This story originally appeared College Board International’s website.
Home country: Brazil
Currently attending: University of Iowa
Major: Computer science
Career aspirations: Game/App Developer
Graduation year: 2013
What made you want to study at a U.S. university?
I wanted to study in the U.S. because there are many universities with respected computer science programs. There are also a lot of job opportunities in the field, and I know that at some universities, top companies recruit students.
When Brazil announced a plan to provide $2 billion worth of science and technology scholarships through its Science Without Borders program, I was almost finished with university but decided to apply. Each semester, 500 students are chosen based on grades and given the opportunity to study for two academic years at universities in the U.S., U.K., Canada, Italy, and France, among others.
How did you research your university options?
I didn’t have to research because with the scholarship program, the government has agreements in place with universities, and the universities decide which applicants they will admit into their program. IIE (Institute of International Education) facilitates the application process and acts as a mediator between the federal sponsor and the universities. After you apply, the universities look at your GPA and extracurricular activities, and IIE lets you know which university has accepted you. I was chosen by the University of Iowa and accepted their offer.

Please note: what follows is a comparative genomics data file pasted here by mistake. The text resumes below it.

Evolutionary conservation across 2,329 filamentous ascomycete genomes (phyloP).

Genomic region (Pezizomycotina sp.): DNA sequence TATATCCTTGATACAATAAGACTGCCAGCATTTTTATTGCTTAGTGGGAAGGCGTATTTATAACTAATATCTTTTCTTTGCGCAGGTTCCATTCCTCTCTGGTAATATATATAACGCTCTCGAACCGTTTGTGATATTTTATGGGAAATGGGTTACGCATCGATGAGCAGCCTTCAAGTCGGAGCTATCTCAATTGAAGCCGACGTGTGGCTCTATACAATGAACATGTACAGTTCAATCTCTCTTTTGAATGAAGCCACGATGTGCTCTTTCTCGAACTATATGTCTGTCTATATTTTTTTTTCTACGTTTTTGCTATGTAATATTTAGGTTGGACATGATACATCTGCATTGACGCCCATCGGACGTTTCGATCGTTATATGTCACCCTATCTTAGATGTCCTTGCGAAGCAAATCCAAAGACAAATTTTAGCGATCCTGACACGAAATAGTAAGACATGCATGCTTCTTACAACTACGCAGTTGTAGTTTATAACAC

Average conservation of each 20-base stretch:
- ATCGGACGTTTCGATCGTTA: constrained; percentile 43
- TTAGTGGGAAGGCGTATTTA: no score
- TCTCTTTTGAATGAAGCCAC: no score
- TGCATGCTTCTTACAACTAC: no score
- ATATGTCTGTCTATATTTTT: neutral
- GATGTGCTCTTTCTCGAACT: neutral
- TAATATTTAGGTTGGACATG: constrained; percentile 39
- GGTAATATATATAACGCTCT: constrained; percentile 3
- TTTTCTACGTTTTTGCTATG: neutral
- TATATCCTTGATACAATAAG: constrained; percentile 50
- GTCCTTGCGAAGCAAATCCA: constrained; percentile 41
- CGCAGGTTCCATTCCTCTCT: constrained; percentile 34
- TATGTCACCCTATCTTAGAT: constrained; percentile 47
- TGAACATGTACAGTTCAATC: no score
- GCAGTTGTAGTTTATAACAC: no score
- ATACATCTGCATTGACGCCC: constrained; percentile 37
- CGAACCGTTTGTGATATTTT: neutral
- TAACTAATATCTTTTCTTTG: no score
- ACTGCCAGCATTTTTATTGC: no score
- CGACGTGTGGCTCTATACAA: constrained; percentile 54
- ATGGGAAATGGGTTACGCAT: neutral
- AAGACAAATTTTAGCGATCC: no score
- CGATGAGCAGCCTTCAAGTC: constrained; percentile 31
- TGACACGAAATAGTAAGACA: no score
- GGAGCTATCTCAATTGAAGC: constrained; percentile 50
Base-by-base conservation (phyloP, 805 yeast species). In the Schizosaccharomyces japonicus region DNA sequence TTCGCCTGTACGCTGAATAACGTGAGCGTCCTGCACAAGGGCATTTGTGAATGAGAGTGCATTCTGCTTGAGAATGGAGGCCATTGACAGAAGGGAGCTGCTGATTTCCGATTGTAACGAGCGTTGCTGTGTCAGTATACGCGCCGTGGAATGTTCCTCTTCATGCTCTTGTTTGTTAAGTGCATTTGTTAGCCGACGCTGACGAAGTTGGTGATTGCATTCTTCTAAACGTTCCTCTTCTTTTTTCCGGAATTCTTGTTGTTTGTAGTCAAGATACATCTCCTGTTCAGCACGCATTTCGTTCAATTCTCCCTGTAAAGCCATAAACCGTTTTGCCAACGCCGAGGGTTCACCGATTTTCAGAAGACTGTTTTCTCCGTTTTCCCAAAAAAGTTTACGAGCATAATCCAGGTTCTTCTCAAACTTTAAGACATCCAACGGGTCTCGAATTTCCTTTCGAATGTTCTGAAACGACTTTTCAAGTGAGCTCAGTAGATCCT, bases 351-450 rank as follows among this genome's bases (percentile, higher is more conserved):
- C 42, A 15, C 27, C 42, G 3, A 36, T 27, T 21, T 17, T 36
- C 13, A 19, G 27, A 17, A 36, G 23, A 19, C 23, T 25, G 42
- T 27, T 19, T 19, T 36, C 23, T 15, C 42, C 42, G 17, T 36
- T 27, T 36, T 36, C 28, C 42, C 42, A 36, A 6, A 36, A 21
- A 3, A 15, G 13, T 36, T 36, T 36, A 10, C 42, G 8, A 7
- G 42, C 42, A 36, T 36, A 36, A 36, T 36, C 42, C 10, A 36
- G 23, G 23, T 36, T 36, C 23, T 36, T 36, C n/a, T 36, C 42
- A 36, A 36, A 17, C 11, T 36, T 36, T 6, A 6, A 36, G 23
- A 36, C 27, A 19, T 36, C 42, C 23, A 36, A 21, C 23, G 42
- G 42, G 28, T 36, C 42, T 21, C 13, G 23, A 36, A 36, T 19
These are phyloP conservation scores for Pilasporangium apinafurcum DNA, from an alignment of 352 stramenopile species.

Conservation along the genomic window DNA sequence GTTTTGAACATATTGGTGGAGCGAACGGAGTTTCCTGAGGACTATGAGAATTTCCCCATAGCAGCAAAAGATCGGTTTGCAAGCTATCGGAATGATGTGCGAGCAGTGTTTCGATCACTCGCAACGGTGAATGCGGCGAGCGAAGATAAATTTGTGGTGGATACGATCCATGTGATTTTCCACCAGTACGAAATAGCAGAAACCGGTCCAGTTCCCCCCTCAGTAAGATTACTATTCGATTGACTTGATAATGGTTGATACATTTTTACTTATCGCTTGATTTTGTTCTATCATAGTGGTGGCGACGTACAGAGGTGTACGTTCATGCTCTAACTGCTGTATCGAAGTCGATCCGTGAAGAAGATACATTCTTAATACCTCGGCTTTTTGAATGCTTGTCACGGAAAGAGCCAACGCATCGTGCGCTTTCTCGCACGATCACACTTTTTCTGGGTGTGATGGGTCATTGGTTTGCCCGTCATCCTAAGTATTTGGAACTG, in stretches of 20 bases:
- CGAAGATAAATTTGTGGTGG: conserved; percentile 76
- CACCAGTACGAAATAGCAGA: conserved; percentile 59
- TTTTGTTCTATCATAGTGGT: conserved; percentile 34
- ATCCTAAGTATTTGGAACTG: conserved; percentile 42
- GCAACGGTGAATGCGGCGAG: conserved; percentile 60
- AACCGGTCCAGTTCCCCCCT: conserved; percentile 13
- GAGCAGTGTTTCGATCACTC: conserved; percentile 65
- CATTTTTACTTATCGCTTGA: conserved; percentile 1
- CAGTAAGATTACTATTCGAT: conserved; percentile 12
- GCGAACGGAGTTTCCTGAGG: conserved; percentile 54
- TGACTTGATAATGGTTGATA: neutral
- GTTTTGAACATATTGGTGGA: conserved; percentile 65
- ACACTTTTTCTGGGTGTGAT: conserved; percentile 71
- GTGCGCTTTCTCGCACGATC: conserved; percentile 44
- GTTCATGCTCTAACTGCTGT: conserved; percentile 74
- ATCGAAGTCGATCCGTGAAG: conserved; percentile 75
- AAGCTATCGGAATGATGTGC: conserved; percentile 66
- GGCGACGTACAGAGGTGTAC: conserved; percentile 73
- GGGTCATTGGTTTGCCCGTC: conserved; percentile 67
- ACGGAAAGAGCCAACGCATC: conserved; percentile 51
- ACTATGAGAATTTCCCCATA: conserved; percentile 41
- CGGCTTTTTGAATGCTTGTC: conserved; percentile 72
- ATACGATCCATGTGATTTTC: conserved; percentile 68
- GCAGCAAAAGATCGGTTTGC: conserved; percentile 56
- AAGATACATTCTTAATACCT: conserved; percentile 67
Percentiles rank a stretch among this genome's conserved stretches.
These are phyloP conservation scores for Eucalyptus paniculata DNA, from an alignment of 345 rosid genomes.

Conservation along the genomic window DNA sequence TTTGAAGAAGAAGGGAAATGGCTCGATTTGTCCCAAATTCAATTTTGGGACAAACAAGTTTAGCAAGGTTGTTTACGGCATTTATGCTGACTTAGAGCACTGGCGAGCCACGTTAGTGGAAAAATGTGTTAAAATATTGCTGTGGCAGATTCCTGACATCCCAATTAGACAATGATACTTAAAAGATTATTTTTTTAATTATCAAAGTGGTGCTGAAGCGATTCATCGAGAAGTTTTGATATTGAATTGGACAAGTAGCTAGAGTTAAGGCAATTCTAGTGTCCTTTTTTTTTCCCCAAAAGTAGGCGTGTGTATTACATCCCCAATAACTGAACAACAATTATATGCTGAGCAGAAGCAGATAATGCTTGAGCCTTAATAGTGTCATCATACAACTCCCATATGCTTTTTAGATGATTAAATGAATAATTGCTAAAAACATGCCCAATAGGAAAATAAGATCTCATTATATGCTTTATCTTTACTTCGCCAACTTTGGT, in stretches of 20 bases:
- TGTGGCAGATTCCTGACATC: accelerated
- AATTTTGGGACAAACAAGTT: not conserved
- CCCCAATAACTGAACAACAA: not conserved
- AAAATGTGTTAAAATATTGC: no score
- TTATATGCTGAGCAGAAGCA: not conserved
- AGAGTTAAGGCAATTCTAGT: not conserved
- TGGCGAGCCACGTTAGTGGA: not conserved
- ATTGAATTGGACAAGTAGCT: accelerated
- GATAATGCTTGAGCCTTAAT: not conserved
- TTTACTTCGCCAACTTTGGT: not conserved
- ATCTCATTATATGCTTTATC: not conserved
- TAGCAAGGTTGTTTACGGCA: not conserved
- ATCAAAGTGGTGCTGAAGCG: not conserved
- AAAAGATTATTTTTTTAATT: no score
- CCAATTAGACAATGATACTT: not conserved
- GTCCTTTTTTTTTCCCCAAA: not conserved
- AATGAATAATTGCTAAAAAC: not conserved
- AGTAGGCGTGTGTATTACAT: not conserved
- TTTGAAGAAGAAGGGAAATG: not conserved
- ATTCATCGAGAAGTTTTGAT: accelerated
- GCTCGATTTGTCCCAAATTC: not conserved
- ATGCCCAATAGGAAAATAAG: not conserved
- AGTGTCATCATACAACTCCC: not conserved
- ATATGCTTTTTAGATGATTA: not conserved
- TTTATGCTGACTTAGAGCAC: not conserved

How was it adjusting to a new country and university environment?
I never feared the (English) language and wasn’t concerned with not being able to communicate with anyone. But the thought of being alone and not having anyone to turn to worried me. I think it helped that I requested to have American roommates so I could learn more about the culture. I wanted the full experience, so I tried to avoid only staying with other Brazilian students.
What do you appreciate most about studying in the U.S.?
I like that in my classes your professors encourage you to be inventive and creative. Also, everything I would not get to do at home, I got to do here. I’ve taken courses ranging from an entrepreneurship class and an iPhone app class to break dancing and gymnastics.
What advice would you give to students in other countries wanting to study in the U.S.?
Study the language. Communication is really important. Also, plan ahead for what you want to do, and try to learn everything about the university you’re going to. I remember memorizing the campus map. You also have to know if you’re up to the challenge. Make sure you’re in sync with the university you’re applying to and know what they’re looking for.